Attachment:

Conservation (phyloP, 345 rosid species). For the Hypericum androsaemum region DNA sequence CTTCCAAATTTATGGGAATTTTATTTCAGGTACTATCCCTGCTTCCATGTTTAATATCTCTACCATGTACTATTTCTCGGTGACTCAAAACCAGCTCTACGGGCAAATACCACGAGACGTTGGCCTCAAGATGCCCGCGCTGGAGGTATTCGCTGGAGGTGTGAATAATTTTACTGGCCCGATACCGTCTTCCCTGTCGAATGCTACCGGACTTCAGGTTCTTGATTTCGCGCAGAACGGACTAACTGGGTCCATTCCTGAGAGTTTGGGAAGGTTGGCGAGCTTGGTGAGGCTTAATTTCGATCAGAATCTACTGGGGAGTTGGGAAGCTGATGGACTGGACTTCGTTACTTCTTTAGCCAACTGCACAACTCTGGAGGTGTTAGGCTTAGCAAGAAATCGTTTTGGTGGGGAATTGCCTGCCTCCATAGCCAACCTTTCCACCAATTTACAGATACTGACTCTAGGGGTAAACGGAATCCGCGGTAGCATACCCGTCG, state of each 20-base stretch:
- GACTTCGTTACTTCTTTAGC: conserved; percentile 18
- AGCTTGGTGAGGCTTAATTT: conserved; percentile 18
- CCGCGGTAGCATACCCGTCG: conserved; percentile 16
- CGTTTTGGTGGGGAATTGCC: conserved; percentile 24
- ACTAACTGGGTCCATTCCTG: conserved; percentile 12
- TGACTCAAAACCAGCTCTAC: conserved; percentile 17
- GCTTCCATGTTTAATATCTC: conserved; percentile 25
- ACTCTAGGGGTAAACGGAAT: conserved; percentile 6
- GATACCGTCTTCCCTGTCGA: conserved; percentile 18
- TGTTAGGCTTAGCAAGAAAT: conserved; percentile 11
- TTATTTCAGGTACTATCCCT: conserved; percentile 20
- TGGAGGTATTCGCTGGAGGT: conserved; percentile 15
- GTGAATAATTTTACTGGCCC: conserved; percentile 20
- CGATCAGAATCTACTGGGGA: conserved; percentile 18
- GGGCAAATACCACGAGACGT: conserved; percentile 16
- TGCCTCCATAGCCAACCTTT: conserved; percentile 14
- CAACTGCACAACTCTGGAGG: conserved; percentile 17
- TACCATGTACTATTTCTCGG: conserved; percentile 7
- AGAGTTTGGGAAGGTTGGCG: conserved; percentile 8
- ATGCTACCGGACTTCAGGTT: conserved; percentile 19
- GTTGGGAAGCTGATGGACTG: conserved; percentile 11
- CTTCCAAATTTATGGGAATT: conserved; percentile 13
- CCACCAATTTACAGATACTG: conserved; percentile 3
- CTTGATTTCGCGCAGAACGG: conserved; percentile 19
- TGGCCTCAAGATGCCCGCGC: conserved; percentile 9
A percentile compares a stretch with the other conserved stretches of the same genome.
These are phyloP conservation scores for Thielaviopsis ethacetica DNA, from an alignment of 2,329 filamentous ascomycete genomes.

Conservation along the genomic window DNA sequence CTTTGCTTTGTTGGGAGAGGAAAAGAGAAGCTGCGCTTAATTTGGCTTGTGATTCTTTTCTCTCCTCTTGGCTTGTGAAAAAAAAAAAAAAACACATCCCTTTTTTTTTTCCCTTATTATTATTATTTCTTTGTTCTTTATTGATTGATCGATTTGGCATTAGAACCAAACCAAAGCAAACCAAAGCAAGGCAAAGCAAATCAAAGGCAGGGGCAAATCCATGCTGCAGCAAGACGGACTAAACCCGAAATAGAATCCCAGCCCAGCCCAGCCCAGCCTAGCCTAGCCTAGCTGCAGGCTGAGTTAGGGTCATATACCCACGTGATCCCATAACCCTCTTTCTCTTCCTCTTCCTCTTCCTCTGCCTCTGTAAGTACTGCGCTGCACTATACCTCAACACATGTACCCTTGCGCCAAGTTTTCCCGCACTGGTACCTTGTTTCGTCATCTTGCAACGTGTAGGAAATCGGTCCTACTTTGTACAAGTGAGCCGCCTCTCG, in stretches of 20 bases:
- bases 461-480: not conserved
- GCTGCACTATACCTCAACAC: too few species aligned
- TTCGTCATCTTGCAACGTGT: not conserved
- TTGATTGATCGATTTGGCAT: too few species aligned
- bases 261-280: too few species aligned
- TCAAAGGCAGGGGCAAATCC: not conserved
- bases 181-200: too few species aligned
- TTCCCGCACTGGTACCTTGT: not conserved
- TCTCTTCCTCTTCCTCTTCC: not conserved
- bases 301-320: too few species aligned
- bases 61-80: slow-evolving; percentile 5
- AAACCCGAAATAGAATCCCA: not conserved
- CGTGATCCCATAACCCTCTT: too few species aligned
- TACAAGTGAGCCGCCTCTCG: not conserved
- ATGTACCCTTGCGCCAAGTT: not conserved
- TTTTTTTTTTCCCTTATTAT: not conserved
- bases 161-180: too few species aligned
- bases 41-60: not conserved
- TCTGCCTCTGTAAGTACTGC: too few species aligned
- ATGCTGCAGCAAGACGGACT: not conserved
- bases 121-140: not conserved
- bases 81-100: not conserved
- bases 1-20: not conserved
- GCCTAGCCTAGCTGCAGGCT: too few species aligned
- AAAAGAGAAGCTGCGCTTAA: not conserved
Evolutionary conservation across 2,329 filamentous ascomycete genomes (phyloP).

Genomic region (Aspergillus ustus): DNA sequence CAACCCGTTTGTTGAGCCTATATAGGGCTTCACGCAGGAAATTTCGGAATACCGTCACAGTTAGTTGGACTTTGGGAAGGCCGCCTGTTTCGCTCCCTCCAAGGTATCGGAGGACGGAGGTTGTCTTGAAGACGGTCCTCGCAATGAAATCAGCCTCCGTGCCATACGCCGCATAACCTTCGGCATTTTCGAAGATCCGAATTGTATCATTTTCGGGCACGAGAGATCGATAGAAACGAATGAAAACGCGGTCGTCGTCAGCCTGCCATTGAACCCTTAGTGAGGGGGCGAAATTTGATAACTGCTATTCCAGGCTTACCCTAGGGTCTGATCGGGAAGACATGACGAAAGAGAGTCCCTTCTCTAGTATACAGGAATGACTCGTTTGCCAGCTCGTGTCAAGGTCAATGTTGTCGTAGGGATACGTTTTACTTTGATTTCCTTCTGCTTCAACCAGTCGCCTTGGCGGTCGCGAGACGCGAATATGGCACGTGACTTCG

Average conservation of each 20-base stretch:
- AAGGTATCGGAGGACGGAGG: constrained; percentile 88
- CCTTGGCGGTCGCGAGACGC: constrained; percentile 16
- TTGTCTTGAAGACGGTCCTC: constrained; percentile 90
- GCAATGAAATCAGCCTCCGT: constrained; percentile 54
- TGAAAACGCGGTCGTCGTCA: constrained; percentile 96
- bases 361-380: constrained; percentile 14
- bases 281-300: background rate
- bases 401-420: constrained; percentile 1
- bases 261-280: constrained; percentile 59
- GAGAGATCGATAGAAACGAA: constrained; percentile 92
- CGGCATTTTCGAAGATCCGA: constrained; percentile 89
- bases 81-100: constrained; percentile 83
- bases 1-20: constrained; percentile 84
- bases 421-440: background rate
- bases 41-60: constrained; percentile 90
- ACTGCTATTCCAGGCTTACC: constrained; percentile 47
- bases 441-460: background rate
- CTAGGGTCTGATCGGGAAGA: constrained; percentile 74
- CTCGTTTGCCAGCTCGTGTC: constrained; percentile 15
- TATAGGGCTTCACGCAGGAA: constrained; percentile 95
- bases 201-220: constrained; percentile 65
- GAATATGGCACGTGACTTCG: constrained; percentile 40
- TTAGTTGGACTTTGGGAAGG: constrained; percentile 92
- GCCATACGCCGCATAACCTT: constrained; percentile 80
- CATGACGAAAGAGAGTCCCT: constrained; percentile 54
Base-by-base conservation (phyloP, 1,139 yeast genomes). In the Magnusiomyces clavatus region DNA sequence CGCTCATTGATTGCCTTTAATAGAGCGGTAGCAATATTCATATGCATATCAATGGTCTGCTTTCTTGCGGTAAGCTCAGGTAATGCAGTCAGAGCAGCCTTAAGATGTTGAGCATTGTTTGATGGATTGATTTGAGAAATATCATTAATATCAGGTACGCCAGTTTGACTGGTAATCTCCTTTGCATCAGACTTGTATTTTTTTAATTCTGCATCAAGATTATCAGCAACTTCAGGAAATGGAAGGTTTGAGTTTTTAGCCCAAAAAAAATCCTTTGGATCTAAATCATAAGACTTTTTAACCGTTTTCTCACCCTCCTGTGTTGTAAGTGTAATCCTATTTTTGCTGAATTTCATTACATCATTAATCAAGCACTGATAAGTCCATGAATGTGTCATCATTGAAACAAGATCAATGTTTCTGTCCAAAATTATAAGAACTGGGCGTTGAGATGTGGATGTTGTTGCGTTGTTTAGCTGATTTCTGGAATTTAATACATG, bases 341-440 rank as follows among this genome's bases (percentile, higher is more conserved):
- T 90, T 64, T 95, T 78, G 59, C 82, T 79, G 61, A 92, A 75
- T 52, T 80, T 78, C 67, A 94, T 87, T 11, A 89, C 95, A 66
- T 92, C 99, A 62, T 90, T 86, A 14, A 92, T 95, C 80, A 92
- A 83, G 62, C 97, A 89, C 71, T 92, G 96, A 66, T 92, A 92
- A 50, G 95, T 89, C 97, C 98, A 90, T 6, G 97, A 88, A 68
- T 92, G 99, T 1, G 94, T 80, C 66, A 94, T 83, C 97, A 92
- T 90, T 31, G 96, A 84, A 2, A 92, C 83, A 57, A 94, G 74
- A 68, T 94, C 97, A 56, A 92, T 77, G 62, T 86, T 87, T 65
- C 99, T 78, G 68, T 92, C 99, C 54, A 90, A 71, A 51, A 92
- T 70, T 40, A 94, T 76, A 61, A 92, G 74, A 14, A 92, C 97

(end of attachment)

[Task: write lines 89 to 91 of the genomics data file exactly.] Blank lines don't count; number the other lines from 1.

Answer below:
- T 92, G 99, T 1, G 94, T 80, C 66, A 94, T 83, C 97, A 92
- T 90, T 31, G 96, A 84, A 2, A 92, C 83, A 57, A 94, G 74
- A 68, T 94, C 97, A 56, A 92, T 77, G 62, T 86, T 87, T 65